I say all this because I think something particularly unhelpful happens when certain elements of Marxian thought and intersectional feminism converge. We end up with the notion of the most oppressed as the only true revolutionary agent. The role of everyone else in radical political organising then becomes to develop and uplift the most oppressed, being slightly embarassed by their own position as they do so. Now don’t get me wrong, the most oppressed absolutely should be uplifted, and any organising that stays within middle class circles is going to have a very narrow understanding of the world that will limit its ability to be radical. However this does not mean that the main or only role of the middle class should be to do that uplifting. Those university-educated dilletantes do actually have other useful skills, some of which can be useful in leadership positions. They’re good administrators (which can be useful in any organisation of size), they’re often good writers and speakers, they can provide some (though hopefully not all) of the intellectual muscle of movements. All sorts of people have been revolutionary or radical agents. As I write this I immediately feel I am writing bland nothingness, because I am not saying anything new or prescriptive, I am simply describing what happens in social movements.
Yet there is a persistent idea among many people working for social change that middle class people (or white middle class people) are a corrupting or polluting influence on the true fight for change. Or there is a lesser version of this where middle class people are corrupting or polluting except when they are using their privilege to uplift working class people, or BIPOC, or whoever is the most oppressed in the relevant situation. Where does this idea come from? Again from both streams of thought: in the Marxian stream of thought the middle class are polluted by capitalism and compromised by split class allegiances. In the intersectional line of thought the middle class are polluted by privileged and are congenitally blind to the problems of the oppressed.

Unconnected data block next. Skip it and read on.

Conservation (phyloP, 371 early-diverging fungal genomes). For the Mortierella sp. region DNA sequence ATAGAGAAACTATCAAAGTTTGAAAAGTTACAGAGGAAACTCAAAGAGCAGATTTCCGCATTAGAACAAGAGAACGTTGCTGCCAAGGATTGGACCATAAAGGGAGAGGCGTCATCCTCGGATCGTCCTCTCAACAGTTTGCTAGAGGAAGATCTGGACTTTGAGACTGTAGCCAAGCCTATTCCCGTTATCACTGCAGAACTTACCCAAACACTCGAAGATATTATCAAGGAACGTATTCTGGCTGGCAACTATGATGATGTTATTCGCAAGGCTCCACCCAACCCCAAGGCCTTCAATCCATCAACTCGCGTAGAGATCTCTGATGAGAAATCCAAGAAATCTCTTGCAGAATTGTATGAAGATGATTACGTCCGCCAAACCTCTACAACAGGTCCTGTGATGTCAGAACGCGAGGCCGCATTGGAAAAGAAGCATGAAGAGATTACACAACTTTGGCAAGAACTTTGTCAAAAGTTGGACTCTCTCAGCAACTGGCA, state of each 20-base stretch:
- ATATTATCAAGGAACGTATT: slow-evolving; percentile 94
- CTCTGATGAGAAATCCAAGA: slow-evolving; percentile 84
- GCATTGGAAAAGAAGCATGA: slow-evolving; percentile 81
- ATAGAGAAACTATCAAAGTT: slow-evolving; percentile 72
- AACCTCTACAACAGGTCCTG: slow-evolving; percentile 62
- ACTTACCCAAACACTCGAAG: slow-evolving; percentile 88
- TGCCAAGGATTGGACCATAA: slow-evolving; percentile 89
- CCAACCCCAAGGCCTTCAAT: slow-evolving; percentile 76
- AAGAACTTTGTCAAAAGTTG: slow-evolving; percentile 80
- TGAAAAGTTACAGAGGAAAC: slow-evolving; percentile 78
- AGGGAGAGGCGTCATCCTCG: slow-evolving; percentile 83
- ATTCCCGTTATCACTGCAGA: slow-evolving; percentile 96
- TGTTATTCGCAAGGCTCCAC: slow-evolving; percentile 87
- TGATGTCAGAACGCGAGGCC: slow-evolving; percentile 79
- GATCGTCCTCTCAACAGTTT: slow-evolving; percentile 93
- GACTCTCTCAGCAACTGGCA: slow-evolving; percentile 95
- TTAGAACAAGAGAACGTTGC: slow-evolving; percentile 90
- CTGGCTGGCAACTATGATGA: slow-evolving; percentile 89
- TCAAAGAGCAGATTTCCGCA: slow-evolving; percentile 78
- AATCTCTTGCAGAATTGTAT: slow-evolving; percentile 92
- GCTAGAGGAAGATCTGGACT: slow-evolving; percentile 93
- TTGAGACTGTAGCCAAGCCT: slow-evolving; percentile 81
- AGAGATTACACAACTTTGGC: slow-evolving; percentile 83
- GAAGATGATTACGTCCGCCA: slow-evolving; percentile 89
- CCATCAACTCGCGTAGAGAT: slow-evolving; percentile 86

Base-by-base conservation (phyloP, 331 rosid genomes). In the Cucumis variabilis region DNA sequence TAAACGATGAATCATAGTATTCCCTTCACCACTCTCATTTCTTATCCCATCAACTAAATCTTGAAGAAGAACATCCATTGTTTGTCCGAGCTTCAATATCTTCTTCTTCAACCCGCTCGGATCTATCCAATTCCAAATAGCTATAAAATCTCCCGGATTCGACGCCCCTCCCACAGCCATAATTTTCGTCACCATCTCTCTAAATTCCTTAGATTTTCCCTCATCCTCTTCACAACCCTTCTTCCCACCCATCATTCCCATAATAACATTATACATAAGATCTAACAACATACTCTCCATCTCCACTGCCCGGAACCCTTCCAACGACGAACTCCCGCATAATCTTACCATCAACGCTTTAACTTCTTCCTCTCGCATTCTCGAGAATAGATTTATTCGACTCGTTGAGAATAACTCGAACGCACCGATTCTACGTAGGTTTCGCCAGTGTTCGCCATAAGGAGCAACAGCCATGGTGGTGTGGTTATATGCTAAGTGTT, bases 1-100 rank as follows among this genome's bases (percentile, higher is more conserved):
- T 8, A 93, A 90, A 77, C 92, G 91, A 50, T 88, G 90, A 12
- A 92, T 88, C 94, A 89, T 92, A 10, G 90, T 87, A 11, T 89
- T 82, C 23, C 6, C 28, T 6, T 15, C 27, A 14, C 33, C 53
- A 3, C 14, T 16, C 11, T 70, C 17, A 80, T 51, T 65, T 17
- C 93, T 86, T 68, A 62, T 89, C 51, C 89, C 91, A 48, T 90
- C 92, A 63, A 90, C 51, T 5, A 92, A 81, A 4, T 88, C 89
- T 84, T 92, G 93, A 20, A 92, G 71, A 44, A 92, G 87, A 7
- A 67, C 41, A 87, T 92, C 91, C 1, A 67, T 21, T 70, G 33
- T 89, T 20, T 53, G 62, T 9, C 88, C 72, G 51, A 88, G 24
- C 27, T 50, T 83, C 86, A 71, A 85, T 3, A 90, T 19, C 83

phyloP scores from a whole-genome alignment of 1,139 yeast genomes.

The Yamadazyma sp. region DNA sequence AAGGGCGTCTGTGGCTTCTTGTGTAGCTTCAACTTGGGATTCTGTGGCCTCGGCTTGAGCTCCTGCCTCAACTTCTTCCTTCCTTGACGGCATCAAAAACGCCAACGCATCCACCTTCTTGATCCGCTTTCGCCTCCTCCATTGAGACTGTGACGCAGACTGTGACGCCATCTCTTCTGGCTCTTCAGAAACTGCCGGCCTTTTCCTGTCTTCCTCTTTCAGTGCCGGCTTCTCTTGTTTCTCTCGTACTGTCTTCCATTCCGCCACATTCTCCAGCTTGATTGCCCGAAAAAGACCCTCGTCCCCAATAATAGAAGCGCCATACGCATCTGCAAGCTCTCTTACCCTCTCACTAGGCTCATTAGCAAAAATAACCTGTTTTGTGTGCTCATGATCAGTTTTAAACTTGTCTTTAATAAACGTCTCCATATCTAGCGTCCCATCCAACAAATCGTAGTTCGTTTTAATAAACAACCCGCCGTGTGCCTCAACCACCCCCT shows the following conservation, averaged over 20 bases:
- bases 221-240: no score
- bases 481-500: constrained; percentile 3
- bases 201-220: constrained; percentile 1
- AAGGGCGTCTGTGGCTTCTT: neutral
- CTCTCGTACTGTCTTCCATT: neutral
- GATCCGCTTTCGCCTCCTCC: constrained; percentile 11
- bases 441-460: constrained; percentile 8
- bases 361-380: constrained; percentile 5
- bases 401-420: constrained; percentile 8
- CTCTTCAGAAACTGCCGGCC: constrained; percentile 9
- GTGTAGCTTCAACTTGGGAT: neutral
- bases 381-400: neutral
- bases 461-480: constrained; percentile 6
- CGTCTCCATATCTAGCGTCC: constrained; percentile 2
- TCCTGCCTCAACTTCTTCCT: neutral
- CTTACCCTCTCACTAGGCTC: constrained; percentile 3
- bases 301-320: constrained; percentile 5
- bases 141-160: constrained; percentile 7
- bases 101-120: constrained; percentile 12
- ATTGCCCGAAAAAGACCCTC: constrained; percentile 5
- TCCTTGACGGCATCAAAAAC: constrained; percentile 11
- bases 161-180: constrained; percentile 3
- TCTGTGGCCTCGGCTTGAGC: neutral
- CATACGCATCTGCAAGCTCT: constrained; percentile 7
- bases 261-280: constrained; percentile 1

I’m going to start by saying that these are profoundly religious ideas of purity and pollution being smuggled into some supposedly quite modern thought. My instinct is to resist them for that reason alone. But we can get more specific: it is profoundly absurd to think that way in the Marxian tradition, where the one writer who is treated as writing gospel was very bourgeous indeed. And I put Che Guevara at the top of this post for a reason: he is one in a long line of committed middle class revolutionaries. Surely we need to consider the evidence over abstractions? Isn’t that praxis? But it is also problematic in the intersectional tradition: it arises from a hidden assumption that the privileged can never understand oppression. I believe this is an assumption that has to be challenged, and is being challenged, by those seeking an end to oppression. It also leads to a strangely patronising deference towards ‘the oppressed’, as outlined by Olufemi Taiwo in his book Elite Capture. As an escape from deference he proposes exactly what I am proposing: partnership.
Again, what does often happen in movements is that working class people are nowhere to be seen. And I know that the work of uplifting working class people needs to happen because they have often been ignored, and are easily ignored. Listening to each other is the foundation of class partnership. The absence of working class people, and working class leaders, in a movement should definitely ring alarm bells, for if the movement is only of the middle class it is likely to also be for the middle class. So I am not saying don’t uplift oppressed peoples, nor am I saying forget about your own privilege. What I am saying is that, having established good foundations of listening to each other and understanding each other, both working class people and middle class people can and should have leadership roles in social movements. They work as partners together, without either feeling like the lesser partner, without either doing the other down. This is what successful social movements have done. This is what successful movements look like. Class partnership is the past and it is the future. In the multiple crises we must face we can work together, we can lead together, we must fight together.